With trade liberalization inevitable, the U.S. cotton industry can't afford to allow trade negotiators to be generous with U.S. market access without getting something in return.
So says National Cotton Council (NCC) President Gaylon Booker at the recent Beltwide Cotton Conference.
Booker notes that the U.S. textile industry has not been a high priority for past negotiators. He cites as evidence the average U.S. tariff rate of 8.9% compared to effective rates for textile and apparel products entering Argentina of 40-50%; Brazil, 40-70%; China 20-36%; India, 50-70% and Pakistan, 40-60%.
“We have the same kind of unlevel playing field in agricultural product tariffs,” Booker says. “The U.S. faces a 62% average allowable tariff rate when it ships agricultural products abroad, with the rate in many countries exceeding 100%. Our competitors abroad can ship their products into the U.S. and pay a modest 12% tariff.”
Booker points out that it will be crucial to make policymakers understand that “global farm policy and international trade policy must be compatible and fair. For the cotton industry, good farm policy and good trade policy must take into account the interests and needs of the U.S. textile industry.”
Biotech Raises Conservation Tillage
The availability of herbicide-tolerant cotton has encouraged cotton growers to adopt conservation tillage practices, according to a study conducted for the NCC.
The study found that reduced-till and no-till cotton acres have increased to 59% of total cotton acres since herbicide-tolerant transgenic cottons became widely available in 1997.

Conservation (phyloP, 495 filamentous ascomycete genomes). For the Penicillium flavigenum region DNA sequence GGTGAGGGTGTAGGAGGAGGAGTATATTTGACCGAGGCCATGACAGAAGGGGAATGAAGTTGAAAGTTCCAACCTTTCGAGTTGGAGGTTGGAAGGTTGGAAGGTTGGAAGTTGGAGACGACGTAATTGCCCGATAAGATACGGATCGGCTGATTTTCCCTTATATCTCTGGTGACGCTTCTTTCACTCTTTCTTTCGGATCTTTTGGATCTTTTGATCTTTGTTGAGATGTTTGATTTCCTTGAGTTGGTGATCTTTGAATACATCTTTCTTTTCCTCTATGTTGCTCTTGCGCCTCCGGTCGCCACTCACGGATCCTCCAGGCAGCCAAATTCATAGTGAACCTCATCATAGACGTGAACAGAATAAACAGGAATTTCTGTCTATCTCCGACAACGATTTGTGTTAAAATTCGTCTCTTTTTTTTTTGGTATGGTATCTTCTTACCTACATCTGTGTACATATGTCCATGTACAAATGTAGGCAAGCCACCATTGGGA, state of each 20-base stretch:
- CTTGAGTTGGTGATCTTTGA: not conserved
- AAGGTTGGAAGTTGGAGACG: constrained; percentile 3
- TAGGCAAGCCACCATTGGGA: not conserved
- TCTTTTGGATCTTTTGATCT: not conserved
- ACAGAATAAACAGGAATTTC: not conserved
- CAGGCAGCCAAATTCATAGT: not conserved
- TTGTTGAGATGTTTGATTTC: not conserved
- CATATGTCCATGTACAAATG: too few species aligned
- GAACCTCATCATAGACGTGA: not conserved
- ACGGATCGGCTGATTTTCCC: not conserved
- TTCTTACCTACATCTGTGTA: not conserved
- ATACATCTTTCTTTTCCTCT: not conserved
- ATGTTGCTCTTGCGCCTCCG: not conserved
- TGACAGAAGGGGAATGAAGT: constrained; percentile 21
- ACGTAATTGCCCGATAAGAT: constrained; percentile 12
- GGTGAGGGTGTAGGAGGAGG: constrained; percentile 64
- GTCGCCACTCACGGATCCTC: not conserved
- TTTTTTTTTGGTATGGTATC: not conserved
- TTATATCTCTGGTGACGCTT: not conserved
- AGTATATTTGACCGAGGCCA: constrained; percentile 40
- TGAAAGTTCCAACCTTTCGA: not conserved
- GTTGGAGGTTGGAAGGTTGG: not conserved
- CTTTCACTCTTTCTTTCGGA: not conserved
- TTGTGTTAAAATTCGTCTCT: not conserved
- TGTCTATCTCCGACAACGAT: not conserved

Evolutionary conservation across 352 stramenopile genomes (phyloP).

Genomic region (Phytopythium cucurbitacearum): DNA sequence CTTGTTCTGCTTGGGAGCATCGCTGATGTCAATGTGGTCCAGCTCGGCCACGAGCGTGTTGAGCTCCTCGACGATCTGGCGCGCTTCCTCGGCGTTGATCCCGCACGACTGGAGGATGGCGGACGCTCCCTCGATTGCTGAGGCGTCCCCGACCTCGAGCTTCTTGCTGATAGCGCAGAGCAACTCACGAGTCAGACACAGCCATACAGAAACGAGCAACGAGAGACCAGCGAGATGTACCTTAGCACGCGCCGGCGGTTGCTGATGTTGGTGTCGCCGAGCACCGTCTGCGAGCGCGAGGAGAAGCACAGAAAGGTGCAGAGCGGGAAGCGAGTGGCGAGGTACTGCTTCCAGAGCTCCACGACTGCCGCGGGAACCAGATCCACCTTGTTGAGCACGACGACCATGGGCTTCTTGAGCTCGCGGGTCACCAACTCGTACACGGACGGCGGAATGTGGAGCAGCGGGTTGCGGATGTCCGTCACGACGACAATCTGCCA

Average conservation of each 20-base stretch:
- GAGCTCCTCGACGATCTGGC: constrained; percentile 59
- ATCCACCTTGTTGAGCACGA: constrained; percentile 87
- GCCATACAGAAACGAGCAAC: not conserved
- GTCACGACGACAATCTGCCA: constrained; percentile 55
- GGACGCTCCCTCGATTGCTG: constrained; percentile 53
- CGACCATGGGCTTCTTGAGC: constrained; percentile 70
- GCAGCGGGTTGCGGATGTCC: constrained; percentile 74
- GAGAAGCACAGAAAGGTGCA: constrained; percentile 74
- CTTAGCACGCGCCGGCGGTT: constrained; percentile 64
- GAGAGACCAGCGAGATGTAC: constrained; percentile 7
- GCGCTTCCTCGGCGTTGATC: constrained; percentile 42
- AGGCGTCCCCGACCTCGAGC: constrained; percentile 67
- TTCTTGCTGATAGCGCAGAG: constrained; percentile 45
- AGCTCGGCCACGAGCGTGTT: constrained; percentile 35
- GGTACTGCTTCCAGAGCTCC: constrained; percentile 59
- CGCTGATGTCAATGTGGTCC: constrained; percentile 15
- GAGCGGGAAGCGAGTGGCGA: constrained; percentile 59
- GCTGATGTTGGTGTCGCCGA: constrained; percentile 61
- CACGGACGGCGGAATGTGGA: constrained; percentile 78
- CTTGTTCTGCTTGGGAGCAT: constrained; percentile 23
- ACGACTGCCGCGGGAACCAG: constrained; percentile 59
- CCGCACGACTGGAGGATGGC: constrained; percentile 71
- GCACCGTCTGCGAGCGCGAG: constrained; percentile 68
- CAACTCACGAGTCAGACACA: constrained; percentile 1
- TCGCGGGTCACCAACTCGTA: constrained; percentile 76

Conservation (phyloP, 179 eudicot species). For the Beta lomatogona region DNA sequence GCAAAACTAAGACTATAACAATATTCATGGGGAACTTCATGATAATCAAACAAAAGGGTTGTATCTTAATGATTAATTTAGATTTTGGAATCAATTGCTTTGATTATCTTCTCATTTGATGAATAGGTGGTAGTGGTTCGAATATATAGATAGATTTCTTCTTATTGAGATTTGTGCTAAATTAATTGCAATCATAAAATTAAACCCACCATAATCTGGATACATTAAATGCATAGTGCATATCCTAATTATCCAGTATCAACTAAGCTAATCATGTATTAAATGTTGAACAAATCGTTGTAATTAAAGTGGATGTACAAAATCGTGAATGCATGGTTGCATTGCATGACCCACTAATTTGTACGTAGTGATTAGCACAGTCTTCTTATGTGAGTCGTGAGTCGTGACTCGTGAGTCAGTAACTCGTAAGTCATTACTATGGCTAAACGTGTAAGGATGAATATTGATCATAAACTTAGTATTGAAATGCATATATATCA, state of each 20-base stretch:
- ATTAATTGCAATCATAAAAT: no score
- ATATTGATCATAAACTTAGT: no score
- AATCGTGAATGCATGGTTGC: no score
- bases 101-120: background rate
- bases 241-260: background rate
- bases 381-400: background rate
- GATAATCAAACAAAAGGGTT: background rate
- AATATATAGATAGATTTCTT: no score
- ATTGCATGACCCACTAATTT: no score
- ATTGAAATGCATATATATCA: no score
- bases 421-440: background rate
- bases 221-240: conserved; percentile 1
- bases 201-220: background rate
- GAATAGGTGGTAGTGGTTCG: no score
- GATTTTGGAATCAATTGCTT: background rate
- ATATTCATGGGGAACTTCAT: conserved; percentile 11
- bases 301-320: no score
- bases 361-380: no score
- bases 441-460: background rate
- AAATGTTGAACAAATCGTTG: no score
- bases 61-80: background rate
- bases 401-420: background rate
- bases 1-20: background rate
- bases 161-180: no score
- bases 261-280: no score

No-till acres have nearly doubled, to 29%, while reduced-till acres have more than doubled to account for 30% of total cotton acres.
The change is most prevalent in the Midsouth, where 66% of farmers reported an increase in conservation tillage acres over the last five years. As a result, Midsouth growers say 74% of their 2002 cotton acres were in no-till or reduced-till.
The introduction of herbicide-tolerant varieties was cited as the enabling factor by 79% of those who have moved to conservation tillage in the last five years. Roundup Ready cotton acres have tripled since 1997 and now account for 77% of total cotton acres grown in 1992.
Surveyed growers indicated that, on average, conservation tillage results in a savings of $20.13/acre for fuel and labor compared to conventional acres.
Doane Market Research conducted the survey by interviewing a random sample of 369 growers across the Cotton Belt, each with at least 250 acres of cotton. The study showed that 52% of respondents increased their no-till cotton acres from 1997 to 2002, 80% made fewer tillage passes in cotton and 75% were leaving more crop residue on the soil surface.
‘Smart’ Cotton Gauze
Cotton gauze, long used to dress wounds, is going high-tech, thanks to USDA-Agricultural Research Service scientist Vince Edwards and scientists from the Medical College of Virginia and Virginia Commonwealth University.
The researchers have chemically modified cotton gauze to selectively soak up an enzyme that breaks down connective tissue proteins essential to would healing. Elastase is found in elevated levels in wounds that won't heal, such as bed sores.
Edwards and his team have achieved positive results in lab tests with the chemically-modified dressing. Tissue Technologies, Richmond, VA, has licensed the technology.
LibertyLink Cotton Submitted To EPA
Bayer CropScience has submitted LibertyLink cotton to the Environmental Protection Agency for approval. The LibertyLink Cotton System is a postemergent herbicide system with varieties resistant to Liberty herbicide.
Upon registration, LibertyLink will be offered on a limited basis in varieties derived from the FiberMax genetic family, according to Bayer.
Bayer plans to release LibertyLink varieties for limited commercial production this year.